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UN report highlights refugees education woes

Irene Githinji @gitshee

Education Cabinet secretary Amina Mohamed has urged governments and other stakeholders to mobilise sufficient financial resources and technical expertise required to make quality education a reality for all.

Speaking during the launch of Unesco’s 2019 Global Education Monitoring (GEM) Report in Nairobi yesterday, the CS said her ministry is keen to work with all partners and is ready, where appropriate, to coordinate the activities of various actors to optimise educational outcomes.

The report shows slow progress in including migrants and refugees in national education systems. The number of migrants and refugee school-age children around the world has grown by 26 per cent since 2,000 and could fill half a million classrooms.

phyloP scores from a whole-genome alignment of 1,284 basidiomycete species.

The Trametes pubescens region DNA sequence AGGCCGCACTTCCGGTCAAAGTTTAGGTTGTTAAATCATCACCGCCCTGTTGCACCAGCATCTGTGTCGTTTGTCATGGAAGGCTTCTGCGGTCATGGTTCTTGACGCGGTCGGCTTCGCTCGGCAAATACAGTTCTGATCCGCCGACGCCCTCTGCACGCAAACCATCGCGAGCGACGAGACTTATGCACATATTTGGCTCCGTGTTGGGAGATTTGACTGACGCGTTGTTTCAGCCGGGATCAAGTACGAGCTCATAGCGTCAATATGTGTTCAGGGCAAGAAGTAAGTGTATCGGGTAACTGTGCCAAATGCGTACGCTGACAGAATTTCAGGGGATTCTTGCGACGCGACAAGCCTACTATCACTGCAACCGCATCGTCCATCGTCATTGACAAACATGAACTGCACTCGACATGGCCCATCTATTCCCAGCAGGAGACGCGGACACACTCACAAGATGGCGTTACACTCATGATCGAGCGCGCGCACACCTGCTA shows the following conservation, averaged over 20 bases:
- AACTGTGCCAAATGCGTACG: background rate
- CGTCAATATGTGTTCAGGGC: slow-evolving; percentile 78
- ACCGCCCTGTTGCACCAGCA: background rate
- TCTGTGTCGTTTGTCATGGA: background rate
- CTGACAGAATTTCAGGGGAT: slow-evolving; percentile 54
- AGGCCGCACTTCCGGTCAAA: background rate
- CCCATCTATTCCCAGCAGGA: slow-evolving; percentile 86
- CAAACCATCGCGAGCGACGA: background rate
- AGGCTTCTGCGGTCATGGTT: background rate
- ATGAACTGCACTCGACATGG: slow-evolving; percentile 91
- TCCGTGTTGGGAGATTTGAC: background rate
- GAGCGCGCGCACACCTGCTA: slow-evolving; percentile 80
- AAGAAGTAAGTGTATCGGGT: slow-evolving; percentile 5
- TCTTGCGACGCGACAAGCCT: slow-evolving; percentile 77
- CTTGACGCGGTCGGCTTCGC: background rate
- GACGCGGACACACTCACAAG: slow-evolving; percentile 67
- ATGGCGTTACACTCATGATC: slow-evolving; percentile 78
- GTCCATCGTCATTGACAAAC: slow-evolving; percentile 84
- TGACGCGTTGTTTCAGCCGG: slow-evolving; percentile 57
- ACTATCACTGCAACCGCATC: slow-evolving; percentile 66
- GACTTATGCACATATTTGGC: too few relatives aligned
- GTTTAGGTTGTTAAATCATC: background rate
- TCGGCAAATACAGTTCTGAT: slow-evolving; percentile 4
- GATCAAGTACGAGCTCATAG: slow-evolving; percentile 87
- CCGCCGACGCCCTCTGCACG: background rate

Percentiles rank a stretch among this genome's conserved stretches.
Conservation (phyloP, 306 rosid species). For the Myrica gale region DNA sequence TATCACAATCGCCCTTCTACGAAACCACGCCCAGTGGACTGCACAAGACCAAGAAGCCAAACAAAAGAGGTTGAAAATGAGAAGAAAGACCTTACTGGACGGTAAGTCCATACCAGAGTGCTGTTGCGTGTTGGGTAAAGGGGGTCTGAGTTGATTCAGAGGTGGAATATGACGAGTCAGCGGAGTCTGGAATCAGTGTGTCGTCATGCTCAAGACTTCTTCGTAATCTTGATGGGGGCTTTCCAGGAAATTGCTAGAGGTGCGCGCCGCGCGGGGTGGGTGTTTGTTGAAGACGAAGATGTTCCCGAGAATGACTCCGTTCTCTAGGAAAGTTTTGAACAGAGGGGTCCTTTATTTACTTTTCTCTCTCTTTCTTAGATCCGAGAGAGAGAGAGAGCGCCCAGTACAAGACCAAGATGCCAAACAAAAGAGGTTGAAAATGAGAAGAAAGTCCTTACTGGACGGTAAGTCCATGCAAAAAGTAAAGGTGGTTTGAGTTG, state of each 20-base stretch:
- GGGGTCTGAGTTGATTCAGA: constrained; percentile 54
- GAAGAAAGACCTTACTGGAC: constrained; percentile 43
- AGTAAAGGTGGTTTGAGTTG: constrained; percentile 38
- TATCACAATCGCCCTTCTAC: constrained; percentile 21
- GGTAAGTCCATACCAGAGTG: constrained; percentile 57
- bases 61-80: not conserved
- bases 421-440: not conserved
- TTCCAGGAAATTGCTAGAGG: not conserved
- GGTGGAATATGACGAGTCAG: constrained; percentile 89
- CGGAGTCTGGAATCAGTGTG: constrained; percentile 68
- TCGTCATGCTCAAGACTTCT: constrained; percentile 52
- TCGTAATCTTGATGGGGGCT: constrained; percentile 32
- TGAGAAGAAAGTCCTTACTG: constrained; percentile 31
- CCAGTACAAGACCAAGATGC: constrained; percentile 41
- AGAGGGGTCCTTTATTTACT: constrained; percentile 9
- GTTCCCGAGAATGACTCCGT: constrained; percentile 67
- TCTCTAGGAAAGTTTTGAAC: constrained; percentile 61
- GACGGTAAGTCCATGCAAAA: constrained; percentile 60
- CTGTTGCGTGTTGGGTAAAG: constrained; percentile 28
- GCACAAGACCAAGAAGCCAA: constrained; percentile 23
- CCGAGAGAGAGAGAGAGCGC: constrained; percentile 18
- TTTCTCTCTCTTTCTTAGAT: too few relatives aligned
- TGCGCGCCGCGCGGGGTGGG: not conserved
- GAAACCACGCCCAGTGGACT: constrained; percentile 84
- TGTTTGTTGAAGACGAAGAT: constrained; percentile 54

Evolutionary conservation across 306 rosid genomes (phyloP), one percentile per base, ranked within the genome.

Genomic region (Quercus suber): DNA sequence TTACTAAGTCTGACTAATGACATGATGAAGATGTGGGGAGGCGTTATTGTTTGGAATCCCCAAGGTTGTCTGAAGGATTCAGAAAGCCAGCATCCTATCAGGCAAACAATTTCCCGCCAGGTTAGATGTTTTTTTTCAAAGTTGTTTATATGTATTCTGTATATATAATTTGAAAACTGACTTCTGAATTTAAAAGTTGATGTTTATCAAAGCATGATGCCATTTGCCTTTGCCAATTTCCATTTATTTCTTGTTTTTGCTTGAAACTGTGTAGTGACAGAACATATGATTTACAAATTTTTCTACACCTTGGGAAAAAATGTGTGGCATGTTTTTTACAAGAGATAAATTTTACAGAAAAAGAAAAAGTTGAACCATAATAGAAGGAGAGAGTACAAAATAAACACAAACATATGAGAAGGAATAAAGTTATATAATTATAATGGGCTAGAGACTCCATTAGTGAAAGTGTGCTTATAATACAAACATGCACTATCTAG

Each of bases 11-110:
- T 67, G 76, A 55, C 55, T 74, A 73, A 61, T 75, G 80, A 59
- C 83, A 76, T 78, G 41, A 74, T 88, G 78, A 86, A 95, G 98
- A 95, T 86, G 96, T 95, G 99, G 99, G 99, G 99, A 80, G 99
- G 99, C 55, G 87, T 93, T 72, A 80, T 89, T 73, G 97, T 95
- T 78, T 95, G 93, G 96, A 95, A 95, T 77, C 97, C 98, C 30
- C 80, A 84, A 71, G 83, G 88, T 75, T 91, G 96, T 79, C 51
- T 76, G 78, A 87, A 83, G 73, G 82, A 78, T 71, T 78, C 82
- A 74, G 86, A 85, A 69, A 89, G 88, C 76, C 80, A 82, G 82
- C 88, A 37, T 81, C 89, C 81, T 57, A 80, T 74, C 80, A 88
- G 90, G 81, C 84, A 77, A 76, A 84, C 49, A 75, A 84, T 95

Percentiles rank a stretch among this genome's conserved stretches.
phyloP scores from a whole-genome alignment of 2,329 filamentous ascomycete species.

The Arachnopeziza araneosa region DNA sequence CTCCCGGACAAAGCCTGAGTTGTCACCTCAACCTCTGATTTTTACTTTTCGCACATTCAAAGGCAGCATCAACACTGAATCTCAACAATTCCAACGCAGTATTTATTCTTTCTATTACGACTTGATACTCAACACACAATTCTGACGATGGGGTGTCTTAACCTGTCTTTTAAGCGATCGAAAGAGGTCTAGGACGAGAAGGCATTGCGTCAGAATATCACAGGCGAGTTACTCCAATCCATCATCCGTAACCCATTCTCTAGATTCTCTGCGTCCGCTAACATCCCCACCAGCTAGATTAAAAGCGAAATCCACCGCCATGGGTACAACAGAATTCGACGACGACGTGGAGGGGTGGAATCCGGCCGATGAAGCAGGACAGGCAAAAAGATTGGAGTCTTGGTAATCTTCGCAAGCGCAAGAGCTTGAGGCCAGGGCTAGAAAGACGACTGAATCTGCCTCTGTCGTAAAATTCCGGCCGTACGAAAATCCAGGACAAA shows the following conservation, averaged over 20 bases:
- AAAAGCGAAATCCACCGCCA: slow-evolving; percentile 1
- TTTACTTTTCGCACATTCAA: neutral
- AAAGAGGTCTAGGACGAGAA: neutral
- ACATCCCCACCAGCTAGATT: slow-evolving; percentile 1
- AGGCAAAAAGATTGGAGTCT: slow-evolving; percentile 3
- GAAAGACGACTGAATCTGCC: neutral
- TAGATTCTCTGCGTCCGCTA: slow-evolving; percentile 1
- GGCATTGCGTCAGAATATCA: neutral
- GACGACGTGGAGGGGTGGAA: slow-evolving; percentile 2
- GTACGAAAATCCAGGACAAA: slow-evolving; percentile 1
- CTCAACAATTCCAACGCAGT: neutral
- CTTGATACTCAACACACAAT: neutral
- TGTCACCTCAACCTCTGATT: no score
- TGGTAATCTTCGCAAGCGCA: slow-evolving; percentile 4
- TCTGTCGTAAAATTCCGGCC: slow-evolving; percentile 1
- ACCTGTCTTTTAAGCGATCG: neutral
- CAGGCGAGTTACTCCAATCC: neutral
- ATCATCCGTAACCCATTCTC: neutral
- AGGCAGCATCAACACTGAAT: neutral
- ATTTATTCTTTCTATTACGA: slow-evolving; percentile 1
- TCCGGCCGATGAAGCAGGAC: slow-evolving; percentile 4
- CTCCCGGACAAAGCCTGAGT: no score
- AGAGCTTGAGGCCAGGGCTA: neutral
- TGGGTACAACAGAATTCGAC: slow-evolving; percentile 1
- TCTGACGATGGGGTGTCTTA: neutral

The report called for the need to ensure they benefit from quality education. However, Kenya, which is among the top 10 countries hosting refugees in the world, allows them to benefit from its national education curriculum although it’s yet to achieve full inclusion.

This is because refugee learners live in camps where they are unable to interact with their Kenyan citizens peers, the report indicates.

Amina said despite the challenges faced in catering for refugees, the government is putting in place various strategies to address the group’s educational needs.

The strategies include development of a draft policy on inclusion of refugees into the national education system.  She, however, said the displaced and migrant communities exert additional pressure on already strained educational facilities of their host countries.

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